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  1. Purpose Personas are lifelike characters that are driven by potential or real users’ personal goals and experiences when interacting with a product. Personas support user-centered design by focusing on real users’ needs. However, the use of personas in educational research and design requires certain adjustments from its original use in human-computer interface design. This paper aims to propose a process of creating personas from phenomenographic studies, which helps us create data-grounded personas effectively. Design/methodology/approach Personas have features that can help address design problems in educational contexts. The authors compare the use of personas with other common methodologies in education research, including phenomenology and phenomenography. Then, this study presents a six-step process of building personas using phenomenographic study as follows: articulate a design problem, collect user data, assemble phenomenographic categories, build personas, check personas and solve the design problem using personas. The authors illustrate this process with two examples, including the redesign of a professional development website and an undergraduate research program design. Findings The authors find that personas are valuable tools for educational design websites and programs. Phenomenography can productively help educational designers and researchers build sets of personas following the process the authors propose. Originality/value The use and methodmore »of personas in educational contexts are scarce and vague. Using the example contexts, the authors provide educational designers and researchers a clear method of creating personas that are relatable and applicable for their design problems.« less
  2. Instructor professional development in physics often focuses on a linear path towards using research-based teaching methods. However, this does not reflect how instructors frame their teaching. Instead, we propose a professional development focus on supporting physics instructors' creativity in teaching. Creativity is important as instructors teach in diverse contexts and hold diverse educational values. Creativity research indicates that having a well-structured space to explore many ideas can support creativity. We investigate this for the case of PhysPort, a website for physics professional development. We present results from interviews with PhysPort users, to show how they joyfully explore, feel trust in materials on the site because they are research-based, and use ideas from PhysPort creatively. We also discuss how better site organization could support users' creativity more. Through this case study, we encourage designers of instructor professional development to consider supporting instructors' teaching creativity as a key goal.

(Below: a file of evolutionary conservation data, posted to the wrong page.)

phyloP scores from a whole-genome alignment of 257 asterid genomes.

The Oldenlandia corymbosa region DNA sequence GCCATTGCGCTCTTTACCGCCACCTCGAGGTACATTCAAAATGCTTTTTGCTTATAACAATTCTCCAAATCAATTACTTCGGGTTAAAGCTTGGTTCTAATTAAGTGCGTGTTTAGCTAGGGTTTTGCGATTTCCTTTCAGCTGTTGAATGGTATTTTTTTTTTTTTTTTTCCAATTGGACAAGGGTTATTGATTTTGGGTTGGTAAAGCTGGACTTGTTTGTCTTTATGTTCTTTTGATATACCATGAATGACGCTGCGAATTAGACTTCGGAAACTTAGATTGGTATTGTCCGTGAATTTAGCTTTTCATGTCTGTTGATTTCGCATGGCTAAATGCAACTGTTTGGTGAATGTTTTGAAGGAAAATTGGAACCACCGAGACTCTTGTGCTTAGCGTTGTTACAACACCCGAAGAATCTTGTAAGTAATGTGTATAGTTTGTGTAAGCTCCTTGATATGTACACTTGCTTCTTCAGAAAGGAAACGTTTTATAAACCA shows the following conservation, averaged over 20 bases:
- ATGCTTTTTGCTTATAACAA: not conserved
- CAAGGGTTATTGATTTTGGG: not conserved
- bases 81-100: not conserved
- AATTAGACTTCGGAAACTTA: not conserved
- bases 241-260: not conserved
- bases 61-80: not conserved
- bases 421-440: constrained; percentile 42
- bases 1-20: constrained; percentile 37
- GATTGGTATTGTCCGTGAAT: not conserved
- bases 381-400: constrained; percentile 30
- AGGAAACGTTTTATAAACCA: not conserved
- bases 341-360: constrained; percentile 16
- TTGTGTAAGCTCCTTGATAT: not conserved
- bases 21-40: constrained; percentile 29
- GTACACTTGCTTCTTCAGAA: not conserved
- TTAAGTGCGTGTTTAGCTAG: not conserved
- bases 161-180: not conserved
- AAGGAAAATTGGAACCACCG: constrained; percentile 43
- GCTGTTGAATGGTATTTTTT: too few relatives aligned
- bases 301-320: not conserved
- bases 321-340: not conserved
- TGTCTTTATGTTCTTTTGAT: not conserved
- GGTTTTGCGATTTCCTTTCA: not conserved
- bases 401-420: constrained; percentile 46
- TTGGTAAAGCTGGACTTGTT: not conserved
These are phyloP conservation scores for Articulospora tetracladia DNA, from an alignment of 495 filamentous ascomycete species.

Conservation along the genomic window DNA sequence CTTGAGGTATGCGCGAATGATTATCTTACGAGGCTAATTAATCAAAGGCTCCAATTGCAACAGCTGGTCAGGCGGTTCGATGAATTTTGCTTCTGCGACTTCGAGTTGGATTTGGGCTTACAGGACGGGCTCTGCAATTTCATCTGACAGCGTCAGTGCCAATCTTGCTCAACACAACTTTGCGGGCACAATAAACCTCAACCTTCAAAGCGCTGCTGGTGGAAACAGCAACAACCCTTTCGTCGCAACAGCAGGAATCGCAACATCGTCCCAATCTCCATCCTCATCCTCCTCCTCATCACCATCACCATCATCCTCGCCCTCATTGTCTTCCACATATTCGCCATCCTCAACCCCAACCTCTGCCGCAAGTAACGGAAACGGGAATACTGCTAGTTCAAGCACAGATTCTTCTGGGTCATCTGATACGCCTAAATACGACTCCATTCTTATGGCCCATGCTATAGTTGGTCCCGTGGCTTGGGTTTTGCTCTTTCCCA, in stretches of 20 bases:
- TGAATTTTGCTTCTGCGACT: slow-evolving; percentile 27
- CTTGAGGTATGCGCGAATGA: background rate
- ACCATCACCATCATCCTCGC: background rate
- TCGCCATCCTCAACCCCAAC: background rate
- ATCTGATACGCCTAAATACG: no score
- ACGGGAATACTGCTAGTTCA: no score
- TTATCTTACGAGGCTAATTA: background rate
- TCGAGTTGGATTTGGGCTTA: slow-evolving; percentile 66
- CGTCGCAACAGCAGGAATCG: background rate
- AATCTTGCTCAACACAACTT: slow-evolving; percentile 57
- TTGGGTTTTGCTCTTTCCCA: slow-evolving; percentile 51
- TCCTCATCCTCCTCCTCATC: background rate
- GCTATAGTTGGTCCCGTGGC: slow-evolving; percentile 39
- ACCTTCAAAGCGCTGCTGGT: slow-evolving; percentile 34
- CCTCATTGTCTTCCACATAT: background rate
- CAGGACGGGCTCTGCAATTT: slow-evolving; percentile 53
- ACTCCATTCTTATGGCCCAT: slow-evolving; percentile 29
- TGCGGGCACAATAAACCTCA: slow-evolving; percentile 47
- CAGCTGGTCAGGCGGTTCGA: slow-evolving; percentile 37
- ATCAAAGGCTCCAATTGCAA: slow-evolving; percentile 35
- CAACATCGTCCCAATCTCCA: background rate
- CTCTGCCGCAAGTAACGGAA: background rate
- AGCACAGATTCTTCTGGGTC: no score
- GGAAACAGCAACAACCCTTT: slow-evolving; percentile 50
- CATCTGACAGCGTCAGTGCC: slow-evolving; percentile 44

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    PhysPort is a professional development website for physics faculty to develop their teaching through research-based resources. As part of PhysPort's ongoing research efforts, we conducted interviews with 23 physics faculty from diverse instructional and institutional contexts in the US. From our interviews, we sought common experiences, motivations, and pain points to develop personas--person-like constructs--of physics faculty in the US. Our research focuses on the perspectives of the key users of our site, and thus we take a user-centered perspective rather than a researcher-centered perspective. We developed personas, which are person-like constructs that are developed based on salient characteristics of actual users, that enable designers to create resources to meet actual user needs without designing for the idiosyncrasies of specific users. We present our set of six personas of physics faculty members: a faculty member who is new to improving his teaching; one who takes up his department's practices; one who wants her teaching to feel good; one who is comfortable in her teaching; one who is continuously improving; and one who solves big problems in her department. These personas of physics faculty making changes to their teaching can be used more broadly to improve the design and development of professionalmore »development resources and activities for physics faculty.« less